Vintage view of Detter's Mill Bridge (Library of Congress)
A murder in Warrington Township
As the Confederate Army of Northern Virginia invaded south-central Pennsylvania, their officers reported numerous accounts of bushwhacking. Armed civilians fired potshots at the passing columns of infantry and cavalry, or at individual stragglers who had dropped out or lagged behind the main bodies. Colonel Clement A. Evans of the 31st Georgia wrote to his wife that the bushwhackers had a useful side effect. The fear of them kept his men from straggling.
In a few cases, the snipers were successful. There are a few documented cases of Confederate fatalities caused by these ambushes. In some other instances, the killings were not planned out. They were reactionary, more of a provoked manslaughter charge in legal terms than a deliberate ambush planned in advance. For example, angry residents in McConnellsburg in Fulton County acting on the spur of the moment seized two Rebel stragglers and shot them in revenge for thefts in that region.
Here in York County, there are two known killings of Confederates – one of a Louisiana Tiger near Big Mount and the other of a black man associated with the Southern cavalry’s thievery of horses. Angry residents gunned him down in southern Warrington Township near Detter’s Mill.
York County author Dennis W. Brandt researched the murder of the black man for his fine book From Home Guard to Hometown Heroes: the 87th Pennsylvania (a must for your York County-related Civil War library). He studied old newspaper accounts, as well as court records and typescript interviews with participants to piece together the details of this long ago incident during the Gettysburg Campaign.
Here is a synopsis of the key events based upon Dennis’s account.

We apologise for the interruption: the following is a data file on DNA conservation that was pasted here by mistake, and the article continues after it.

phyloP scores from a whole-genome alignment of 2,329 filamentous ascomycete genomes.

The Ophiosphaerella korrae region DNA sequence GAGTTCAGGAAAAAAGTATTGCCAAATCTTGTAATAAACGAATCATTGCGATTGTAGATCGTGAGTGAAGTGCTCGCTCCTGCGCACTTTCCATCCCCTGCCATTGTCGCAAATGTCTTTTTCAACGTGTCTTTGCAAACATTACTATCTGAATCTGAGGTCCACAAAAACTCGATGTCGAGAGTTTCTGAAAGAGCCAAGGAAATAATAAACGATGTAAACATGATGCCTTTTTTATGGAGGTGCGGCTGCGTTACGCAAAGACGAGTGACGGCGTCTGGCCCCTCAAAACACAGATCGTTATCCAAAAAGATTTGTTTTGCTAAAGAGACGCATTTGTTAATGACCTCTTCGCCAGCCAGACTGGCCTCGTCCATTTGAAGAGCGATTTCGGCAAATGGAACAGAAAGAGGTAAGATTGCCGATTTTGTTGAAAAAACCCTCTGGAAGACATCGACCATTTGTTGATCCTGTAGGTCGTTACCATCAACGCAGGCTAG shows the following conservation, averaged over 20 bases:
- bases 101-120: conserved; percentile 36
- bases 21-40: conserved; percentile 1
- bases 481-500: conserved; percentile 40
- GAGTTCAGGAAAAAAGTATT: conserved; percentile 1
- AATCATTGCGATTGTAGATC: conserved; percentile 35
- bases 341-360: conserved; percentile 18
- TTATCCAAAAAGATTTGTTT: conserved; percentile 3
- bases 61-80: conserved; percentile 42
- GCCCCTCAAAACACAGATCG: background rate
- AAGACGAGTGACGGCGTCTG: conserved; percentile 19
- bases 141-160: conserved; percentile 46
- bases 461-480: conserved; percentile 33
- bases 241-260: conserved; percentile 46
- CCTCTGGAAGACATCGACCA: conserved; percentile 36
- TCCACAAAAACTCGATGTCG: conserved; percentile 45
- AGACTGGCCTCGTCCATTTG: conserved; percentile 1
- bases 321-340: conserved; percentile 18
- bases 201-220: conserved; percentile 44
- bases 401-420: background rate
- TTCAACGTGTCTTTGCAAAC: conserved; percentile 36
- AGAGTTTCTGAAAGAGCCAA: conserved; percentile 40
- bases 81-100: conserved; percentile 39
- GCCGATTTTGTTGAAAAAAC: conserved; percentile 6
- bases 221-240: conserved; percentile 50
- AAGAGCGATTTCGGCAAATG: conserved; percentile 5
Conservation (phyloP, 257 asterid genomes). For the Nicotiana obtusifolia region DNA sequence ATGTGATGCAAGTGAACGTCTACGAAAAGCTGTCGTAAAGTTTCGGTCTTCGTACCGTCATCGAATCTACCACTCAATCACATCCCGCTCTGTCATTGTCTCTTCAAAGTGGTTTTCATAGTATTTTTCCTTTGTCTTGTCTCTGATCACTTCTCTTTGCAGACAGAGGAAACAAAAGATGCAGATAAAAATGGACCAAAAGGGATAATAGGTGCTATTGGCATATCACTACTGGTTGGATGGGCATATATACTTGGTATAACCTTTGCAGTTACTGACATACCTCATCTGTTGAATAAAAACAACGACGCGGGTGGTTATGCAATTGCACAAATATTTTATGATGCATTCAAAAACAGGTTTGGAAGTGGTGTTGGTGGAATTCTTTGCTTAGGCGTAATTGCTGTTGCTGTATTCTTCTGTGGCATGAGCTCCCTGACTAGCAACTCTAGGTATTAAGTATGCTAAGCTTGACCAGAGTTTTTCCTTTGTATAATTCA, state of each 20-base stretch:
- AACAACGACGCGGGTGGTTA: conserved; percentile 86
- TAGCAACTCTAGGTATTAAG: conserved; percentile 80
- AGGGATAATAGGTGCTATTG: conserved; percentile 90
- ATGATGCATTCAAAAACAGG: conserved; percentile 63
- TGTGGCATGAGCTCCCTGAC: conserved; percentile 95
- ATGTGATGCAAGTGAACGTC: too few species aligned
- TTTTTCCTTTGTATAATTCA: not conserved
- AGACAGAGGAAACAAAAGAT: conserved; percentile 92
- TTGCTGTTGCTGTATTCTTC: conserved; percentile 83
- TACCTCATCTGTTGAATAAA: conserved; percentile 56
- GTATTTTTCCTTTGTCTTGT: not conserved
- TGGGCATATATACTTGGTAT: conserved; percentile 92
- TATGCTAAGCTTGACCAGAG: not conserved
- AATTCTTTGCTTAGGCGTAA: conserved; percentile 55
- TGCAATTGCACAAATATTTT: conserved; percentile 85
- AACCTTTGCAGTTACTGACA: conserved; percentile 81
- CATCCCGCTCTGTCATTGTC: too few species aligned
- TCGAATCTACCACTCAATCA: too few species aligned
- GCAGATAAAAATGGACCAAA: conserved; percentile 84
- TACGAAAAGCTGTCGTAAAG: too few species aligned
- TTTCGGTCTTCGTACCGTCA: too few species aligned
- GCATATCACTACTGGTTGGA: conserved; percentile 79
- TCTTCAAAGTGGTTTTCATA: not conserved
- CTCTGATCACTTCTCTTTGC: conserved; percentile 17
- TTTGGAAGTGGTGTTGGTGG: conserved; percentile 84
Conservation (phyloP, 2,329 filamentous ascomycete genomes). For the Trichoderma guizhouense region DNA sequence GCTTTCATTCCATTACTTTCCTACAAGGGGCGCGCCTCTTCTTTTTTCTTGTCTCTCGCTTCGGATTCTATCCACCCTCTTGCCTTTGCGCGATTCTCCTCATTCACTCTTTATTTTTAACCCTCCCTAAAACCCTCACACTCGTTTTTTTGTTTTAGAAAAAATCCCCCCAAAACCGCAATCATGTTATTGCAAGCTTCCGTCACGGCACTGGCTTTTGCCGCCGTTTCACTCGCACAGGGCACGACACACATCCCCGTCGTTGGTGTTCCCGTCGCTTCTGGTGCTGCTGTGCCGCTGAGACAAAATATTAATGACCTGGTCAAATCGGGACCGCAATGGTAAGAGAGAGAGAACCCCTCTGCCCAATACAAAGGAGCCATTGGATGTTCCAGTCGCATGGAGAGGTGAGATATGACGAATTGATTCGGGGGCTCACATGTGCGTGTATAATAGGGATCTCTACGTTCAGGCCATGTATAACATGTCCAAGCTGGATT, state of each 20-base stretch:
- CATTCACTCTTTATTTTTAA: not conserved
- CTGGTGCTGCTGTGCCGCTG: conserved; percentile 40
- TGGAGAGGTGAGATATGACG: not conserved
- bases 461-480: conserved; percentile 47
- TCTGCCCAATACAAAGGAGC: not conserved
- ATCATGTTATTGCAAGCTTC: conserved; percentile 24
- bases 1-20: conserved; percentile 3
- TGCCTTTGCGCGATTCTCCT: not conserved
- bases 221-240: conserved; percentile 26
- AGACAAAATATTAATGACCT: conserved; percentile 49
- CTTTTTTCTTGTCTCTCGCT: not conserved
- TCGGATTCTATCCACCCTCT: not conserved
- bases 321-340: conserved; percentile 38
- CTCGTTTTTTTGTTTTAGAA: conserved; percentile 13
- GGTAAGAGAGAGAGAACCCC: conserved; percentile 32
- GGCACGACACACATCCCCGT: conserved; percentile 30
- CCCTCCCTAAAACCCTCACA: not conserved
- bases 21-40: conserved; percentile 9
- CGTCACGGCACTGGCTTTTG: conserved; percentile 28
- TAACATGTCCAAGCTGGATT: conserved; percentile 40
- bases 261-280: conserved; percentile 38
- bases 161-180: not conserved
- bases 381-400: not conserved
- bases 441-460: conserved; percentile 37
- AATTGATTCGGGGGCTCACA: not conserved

In the early summer of 1863, Confederate cavalrymen raided south-central Pennsylvania operating in advance of lengthy columns of infantry who were marching toward Harrisburg and York. These advance raiders began seizing horses, provisions, food and supplies in northwestern York County on June 27 (see my recent series of nine posts on the Jenkins Raid). Scores of residents of Carroll, Warrington, Washington, and Franklin townships were victims of these patrols and more than 100 horses had been taken.
When General Jenkins’ roughly 250 men departed on June 29 into Cumberland County to rejoin their brigade, York Countians breathed a sigh of relief, expecting that the worst had passed.
On July 1, more than 5,000 Confederate cavalrymen passed through the same region when Major General J.E.B. Stuart‘s veteran division rode from Dover toward Carlisle via Dillsburg. nearly 600 more horses were taken from northwestern York County. Warrington Township was hit particularly hard, with nearly a quarter of the farms along the main roads known to have been raided. Residents were angry at this interruption of their lives and the blatant theft of their horses and mules just as the summer harvest neared. Tempers were short, and some residents were looking for revenge.
Dennis’s research (and that of Jim McClure for his interesting book East of Gettysburg) indicate that at least one Rebel raiding party, likely Jenkins’ party on June 27-29, was accompanied by a black man, either a slave or a servant who may have accompanied the troops on the expedition to Pennsylvania. The black man was adept at ferreting out the secret places where York Countians had hidden their horses. Ravines, hollows, woodlots, mountains. It made no difference, as this man became widely known in a short period for his skill in horse thievery. He also had a sharp sarcastic tongue, as he often insulted his victims as he rode away with their horses.